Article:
VDEM staff is working night and day? Administrators are too busy to help local governments figure out how to maintain operations during the COVID-19 emergency? What, then, is VDEM doing? Continue reading
Not a threat
by Han Bader
Several countries are reopening schools after temporarily closing them due to coronavirus. For example, Denmark and Norway have reopened their elementary schools. States in America should start reopening their schools, too. New research says that doing so won’t spread coronavirus to many adults, and it will have little effect on child mortality. Yet schools remain closed in 44 states.
Two months ago, I called for states to close their schools, to reduce the spread of COVID-19. My goal was to “slow down the spread of coronavirus and keep the healthcare system from being overwhelmed” by large numbers of coronavirus patients at any one time, by spacing out infections over a longer period of time. That way, hospitals would have enough ventilators and other equipment to treat all the people who fall ill, even at the peak of the epidemic. The goal of my advice, which was cited or shared by a number of web sites like Real Clear Policy, was not to prevent all transmission of coronavirus. That would be an impossible, unrealistic, and silly goal. Instead, the goal was more practical: To “flatten the curve” of infections and hospitalizations so that no more people would be hospitalized at any one time than hospitals can handle.
But even in the regions hardest hit by the coronavirus, American hospitals never ran out of ventilators — not even at the peak period of infections. Cities never ran out of hospital beds. Some hospitals did face difficulty obtaining enough personal protective equipment (PPE), but in most of the country, hospitals had enough PPE. Continue reading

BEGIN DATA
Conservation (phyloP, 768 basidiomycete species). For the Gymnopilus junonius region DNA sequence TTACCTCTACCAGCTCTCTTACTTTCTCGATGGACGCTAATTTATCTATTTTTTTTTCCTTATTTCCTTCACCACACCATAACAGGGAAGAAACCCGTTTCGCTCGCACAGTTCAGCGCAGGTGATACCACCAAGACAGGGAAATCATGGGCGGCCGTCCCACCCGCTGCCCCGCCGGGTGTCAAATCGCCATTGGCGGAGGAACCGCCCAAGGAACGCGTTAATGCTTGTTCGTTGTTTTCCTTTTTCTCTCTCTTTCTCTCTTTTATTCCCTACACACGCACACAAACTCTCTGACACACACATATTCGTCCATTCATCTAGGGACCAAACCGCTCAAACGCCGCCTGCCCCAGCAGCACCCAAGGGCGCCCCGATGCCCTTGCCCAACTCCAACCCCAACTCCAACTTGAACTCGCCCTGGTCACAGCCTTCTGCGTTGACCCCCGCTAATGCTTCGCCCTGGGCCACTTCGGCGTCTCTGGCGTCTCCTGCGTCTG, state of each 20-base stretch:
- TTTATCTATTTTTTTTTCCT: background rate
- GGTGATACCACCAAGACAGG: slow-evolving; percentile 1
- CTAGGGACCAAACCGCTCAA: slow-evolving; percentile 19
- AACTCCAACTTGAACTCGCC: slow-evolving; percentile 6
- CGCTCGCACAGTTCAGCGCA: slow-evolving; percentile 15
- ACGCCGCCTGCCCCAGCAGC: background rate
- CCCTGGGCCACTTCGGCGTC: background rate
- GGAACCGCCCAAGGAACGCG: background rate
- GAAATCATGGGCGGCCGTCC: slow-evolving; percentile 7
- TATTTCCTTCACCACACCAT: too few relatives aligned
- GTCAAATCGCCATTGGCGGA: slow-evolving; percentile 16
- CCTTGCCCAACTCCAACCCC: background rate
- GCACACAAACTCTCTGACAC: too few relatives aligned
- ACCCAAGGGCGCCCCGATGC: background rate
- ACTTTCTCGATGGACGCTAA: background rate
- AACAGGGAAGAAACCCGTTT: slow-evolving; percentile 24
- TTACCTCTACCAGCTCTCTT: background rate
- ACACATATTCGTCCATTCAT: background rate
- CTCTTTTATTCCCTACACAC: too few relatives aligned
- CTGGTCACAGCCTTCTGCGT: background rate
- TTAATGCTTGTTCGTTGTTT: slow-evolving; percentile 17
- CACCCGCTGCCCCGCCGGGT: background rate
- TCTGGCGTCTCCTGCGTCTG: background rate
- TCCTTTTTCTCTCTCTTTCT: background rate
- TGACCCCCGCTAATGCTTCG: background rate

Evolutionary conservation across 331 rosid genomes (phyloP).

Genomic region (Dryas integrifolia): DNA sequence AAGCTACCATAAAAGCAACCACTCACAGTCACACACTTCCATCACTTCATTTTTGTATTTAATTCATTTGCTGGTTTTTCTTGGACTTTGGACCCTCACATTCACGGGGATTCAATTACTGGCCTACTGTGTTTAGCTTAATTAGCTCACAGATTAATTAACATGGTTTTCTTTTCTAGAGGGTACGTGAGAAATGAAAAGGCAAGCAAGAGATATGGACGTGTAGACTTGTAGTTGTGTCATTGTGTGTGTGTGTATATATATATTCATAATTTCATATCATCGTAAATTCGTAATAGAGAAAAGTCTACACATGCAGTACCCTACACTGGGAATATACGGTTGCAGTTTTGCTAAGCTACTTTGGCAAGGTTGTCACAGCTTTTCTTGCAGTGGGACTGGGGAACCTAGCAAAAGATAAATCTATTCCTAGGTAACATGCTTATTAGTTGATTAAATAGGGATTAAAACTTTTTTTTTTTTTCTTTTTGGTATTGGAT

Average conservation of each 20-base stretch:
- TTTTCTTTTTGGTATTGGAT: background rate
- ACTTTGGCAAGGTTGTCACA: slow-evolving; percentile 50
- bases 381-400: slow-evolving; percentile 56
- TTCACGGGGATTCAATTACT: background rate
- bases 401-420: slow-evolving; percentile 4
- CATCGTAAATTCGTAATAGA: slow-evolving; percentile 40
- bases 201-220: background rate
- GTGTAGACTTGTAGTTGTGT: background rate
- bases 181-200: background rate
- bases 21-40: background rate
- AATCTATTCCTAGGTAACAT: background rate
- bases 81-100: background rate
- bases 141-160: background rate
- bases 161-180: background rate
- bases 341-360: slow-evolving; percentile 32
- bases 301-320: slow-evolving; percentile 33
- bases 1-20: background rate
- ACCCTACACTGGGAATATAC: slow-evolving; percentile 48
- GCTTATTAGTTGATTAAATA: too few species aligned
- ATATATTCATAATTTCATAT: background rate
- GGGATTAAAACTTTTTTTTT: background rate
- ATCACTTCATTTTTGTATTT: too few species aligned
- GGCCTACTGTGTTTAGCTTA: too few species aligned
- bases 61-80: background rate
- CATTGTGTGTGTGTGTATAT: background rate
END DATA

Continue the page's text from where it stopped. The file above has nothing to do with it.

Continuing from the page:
by Hans Bader
The economy shrank in 2020’s first quarter by a rapid 4.8% rate. Economists say the second quarter will be far, far worse, thanks to coronavirus. The virus’s spread triggered state lockdowns closing or restricting many retail establishments. Even before the lockdowns, fear of the virus shrank sales by discouraging people from leaving home.
But that wasn’t the biggest single reason the economy shrank. No, the biggest decline was in healthcare, due to state governments’ bans on elective surgeries and other elective procedures. The healthcare sector is 18% of the economy. As University of Michigan economist Justin Wolfers notes, “Nearly half” of the shrinkage in the economy was due to “the delaying of elective procedures. It’s a strange reality that in the midst of a pandemic, we have a healthcare-led recession.” How ironic!
Statewide bans on elective surgery never made any sense. In cities and counties hit hardest by the coronavirus, it can make sense to temporarily delay elective surgeries to make beds available for coronavirus patients. But it doesn’t make sense to ban elective surgeries in a state’s other regions, where the coronavirus hasn’t really spread yet. That financially devastates hospitals. Banning most surgeries leaves hospitals without the revenue they need to operate, and forces them to lay off some of the very medical staff they may need to treat future coronavirus patients. Continue reading
by Larry Hincker
Last year, Virginia suffered 1,800 flu deaths. So far, the COVID-19 virus has taken about 425. The 2017-18 flu season was the worst in four decades. More than 80,000 Americans died that year.
What if newspapers posted a chart of flu deaths on their front page every day, like they now do with COVID? Wouldn’t that scare the bejesus out of people? Imagine the headlines on Jan. 8, 2018 – “80 Virginians died this week from the flu.” Or this whopper at the end of February: “120 dead just this week alone from flu or flu-like illnesses.” Or this – “Flu is expected to take more than 2,000 Virginians before the season is over.”